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19 March 2015 2 comments

Riding through the lens

Correspondence Friends Bicycles Art & Design Monthly highlights Travel & Adventure Cycling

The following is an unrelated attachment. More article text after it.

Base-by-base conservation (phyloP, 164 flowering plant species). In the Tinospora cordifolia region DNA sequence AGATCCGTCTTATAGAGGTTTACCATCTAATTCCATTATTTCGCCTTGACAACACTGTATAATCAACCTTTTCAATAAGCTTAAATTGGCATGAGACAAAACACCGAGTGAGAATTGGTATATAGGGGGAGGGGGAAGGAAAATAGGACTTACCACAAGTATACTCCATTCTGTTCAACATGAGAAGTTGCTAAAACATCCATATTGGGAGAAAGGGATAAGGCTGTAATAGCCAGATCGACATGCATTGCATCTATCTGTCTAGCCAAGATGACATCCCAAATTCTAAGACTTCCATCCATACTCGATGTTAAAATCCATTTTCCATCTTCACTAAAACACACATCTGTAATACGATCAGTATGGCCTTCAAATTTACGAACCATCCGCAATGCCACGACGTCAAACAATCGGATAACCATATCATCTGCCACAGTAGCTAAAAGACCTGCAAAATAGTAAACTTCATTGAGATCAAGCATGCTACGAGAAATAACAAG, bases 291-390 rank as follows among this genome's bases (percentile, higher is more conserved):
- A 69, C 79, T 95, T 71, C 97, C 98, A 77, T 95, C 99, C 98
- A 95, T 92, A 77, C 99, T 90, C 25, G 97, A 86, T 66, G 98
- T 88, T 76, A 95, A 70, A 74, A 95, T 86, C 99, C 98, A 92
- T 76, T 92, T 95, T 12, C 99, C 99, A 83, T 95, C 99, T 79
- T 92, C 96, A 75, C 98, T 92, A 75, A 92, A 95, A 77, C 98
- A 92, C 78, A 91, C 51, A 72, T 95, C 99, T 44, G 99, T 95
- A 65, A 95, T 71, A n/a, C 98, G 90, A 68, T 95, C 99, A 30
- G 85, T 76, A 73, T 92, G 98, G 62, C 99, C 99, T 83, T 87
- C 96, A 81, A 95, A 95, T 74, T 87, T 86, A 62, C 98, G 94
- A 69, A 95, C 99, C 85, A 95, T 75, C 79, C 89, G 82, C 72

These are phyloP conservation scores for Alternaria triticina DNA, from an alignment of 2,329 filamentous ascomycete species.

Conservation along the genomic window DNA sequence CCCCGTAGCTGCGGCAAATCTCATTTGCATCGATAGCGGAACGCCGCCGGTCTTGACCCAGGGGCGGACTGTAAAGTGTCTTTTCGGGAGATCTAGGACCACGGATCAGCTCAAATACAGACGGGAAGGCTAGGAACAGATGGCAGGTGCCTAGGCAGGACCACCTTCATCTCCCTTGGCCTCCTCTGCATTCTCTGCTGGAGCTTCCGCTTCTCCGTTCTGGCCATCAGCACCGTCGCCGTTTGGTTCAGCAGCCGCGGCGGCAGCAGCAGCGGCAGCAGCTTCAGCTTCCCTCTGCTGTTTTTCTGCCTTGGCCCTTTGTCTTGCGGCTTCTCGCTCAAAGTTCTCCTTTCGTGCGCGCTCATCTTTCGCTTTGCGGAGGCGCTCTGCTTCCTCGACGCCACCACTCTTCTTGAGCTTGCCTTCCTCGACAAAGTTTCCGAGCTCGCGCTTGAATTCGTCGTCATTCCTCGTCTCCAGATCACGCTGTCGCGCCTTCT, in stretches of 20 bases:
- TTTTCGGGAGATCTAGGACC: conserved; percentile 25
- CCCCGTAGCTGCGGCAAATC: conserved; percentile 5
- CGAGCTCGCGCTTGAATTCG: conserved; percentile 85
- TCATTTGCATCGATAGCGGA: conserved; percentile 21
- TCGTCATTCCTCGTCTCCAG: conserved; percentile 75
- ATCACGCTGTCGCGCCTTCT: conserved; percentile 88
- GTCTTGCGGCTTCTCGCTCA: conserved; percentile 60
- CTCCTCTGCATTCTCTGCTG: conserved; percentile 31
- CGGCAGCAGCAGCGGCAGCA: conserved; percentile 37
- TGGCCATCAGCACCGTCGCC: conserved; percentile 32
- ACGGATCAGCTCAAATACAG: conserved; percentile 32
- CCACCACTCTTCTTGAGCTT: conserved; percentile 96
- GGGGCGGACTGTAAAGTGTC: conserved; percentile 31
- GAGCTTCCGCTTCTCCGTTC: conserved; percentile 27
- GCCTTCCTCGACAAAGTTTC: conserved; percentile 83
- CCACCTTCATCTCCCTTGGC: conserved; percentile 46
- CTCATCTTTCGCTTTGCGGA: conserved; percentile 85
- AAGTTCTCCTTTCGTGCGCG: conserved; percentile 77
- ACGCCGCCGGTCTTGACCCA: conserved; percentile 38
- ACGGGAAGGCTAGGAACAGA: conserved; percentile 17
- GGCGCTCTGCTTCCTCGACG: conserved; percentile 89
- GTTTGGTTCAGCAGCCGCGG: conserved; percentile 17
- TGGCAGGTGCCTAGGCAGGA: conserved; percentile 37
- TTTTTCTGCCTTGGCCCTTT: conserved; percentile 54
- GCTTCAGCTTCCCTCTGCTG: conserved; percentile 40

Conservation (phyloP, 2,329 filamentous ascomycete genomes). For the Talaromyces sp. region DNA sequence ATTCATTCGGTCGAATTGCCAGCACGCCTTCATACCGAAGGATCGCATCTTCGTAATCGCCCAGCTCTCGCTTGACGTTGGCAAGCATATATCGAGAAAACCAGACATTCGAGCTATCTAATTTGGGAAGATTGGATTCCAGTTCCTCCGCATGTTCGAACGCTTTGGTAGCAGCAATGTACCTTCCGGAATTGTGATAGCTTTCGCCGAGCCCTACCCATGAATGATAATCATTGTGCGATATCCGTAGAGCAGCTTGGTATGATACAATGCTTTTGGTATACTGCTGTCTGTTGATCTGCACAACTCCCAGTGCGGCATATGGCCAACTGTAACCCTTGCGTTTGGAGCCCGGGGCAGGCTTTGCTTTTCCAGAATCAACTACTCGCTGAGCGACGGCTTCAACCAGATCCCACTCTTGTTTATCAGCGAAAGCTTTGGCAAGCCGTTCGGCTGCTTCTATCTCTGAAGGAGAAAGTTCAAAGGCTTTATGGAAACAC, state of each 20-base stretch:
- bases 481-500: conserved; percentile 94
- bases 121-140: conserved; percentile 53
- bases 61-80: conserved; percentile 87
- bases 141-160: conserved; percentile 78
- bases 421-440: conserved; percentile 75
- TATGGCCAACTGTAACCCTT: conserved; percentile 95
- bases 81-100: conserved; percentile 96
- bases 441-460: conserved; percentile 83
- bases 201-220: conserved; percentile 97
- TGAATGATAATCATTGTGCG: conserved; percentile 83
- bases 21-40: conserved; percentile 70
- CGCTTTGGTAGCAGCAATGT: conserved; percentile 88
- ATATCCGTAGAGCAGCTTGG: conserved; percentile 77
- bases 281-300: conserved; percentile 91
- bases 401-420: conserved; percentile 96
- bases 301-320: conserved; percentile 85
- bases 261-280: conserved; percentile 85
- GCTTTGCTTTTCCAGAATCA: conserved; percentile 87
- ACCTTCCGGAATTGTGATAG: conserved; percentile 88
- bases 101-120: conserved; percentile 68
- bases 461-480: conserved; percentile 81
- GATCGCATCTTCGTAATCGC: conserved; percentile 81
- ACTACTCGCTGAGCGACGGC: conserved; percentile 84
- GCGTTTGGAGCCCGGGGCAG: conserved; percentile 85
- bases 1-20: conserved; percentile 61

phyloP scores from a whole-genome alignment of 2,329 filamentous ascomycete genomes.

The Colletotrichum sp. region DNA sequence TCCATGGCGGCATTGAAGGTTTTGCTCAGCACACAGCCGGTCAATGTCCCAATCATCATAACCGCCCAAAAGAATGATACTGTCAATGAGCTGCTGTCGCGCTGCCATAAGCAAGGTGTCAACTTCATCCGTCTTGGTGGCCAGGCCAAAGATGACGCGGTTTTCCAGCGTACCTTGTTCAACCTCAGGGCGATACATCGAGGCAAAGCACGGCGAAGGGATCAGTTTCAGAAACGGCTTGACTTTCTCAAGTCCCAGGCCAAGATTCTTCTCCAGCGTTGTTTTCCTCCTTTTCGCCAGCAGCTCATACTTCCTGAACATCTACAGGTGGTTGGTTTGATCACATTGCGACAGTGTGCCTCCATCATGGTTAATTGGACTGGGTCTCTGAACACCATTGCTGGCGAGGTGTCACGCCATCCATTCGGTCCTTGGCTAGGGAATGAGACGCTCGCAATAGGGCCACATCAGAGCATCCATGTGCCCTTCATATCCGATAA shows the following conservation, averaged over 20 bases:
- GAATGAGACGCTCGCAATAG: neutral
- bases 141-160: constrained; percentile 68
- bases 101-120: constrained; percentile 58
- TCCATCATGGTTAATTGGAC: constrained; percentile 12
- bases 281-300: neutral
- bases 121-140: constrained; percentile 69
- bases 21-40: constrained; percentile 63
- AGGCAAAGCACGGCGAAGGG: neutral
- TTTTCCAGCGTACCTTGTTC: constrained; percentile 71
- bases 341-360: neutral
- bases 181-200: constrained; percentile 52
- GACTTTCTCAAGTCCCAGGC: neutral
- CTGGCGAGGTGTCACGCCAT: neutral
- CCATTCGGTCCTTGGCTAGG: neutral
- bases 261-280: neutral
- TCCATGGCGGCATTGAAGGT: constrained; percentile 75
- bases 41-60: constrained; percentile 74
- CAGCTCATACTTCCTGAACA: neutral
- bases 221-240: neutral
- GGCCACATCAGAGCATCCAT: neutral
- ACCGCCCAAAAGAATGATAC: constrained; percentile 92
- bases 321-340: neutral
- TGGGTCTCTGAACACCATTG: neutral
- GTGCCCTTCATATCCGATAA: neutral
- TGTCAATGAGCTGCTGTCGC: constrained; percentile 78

By Jack Thurston
Riding through the lens
“Photography as a fad is well-nigh on its last legs, thanks principally to the bicycle craze.”